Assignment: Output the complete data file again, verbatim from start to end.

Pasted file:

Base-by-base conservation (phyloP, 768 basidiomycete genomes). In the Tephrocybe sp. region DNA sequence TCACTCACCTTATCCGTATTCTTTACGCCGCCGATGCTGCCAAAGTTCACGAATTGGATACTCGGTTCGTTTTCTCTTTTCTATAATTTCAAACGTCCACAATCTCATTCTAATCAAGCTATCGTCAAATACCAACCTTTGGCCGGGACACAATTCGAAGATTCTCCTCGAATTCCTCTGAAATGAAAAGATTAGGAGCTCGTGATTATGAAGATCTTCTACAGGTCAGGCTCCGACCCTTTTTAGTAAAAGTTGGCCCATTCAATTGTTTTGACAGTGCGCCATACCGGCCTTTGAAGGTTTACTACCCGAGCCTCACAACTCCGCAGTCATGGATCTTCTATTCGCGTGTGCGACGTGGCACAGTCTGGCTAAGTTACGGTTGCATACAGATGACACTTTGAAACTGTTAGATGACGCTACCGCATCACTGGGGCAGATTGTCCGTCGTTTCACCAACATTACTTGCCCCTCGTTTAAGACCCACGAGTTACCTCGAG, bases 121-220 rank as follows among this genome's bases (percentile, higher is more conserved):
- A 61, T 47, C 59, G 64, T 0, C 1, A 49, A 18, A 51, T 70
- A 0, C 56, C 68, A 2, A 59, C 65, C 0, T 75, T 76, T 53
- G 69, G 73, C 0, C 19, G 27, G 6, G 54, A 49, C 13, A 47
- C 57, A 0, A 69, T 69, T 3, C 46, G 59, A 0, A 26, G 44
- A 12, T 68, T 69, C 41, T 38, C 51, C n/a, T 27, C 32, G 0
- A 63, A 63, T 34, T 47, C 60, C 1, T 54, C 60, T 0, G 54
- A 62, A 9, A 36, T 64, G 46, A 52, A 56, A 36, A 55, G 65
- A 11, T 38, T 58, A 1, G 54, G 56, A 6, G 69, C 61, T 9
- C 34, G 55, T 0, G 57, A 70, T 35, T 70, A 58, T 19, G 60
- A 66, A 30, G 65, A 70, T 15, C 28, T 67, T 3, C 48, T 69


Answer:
Base-by-base conservation (phyloP, 768 basidiomycete genomes). In the Tephrocybe sp. region DNA sequence TCACTCACCTTATCCGTATTCTTTACGCCGCCGATGCTGCCAAAGTTCACGAATTGGATACTCGGTTCGTTTTCTCTTTTCTATAATTTCAAACGTCCACAATCTCATTCTAATCAAGCTATCGTCAAATACCAACCTTTGGCCGGGACACAATTCGAAGATTCTCCTCGAATTCCTCTGAAATGAAAAGATTAGGAGCTCGTGATTATGAAGATCTTCTACAGGTCAGGCTCCGACCCTTTTTAGTAAAAGTTGGCCCATTCAATTGTTTTGACAGTGCGCCATACCGGCCTTTGAAGGTTTACTACCCGAGCCTCACAACTCCGCAGTCATGGATCTTCTATTCGCGTGTGCGACGTGGCACAGTCTGGCTAAGTTACGGTTGCATACAGATGACACTTTGAAACTGTTAGATGACGCTACCGCATCACTGGGGCAGATTGTCCGTCGTTTCACCAACATTACTTGCCCCTCGTTTAAGACCCACGAGTTACCTCGAG, bases 121-220 rank as follows among this genome's bases (percentile, higher is more conserved):
- A 61, T 47, C 59, G 64, T 0, C 1, A 49, A 18, A 51, T 70
- A 0, C 56, C 68, A 2, A 59, C 65, C 0, T 75, T 76, T 53
- G 69, G 73, C 0, C 19, G 27, G 6, G 54, A 49, C 13, A 47
- C 57, A 0, A 69, T 69, T 3, C 46, G 59, A 0, A 26, G 44
- A 12, T 68, T 69, C 41, T 38, C 51, C n/a, T 27, C 32, G 0
- A 63, A 63, T 34, T 47, C 60, C 1, T 54, C 60, T 0, G 54
- A 62, A 9, A 36, T 64, G 46, A 52, A 56, A 36, A 55, G 65
- A 11, T 38, T 58, A 1, G 54, G 56, A 6, G 69, C 61, T 9
- C 34, G 55, T 0, G 57, A 70, T 35, T 70, A 58, T 19, G 60
- A 66, A 30, G 65, A 70, T 15, C 28, T 67, T 3, C 48, T 69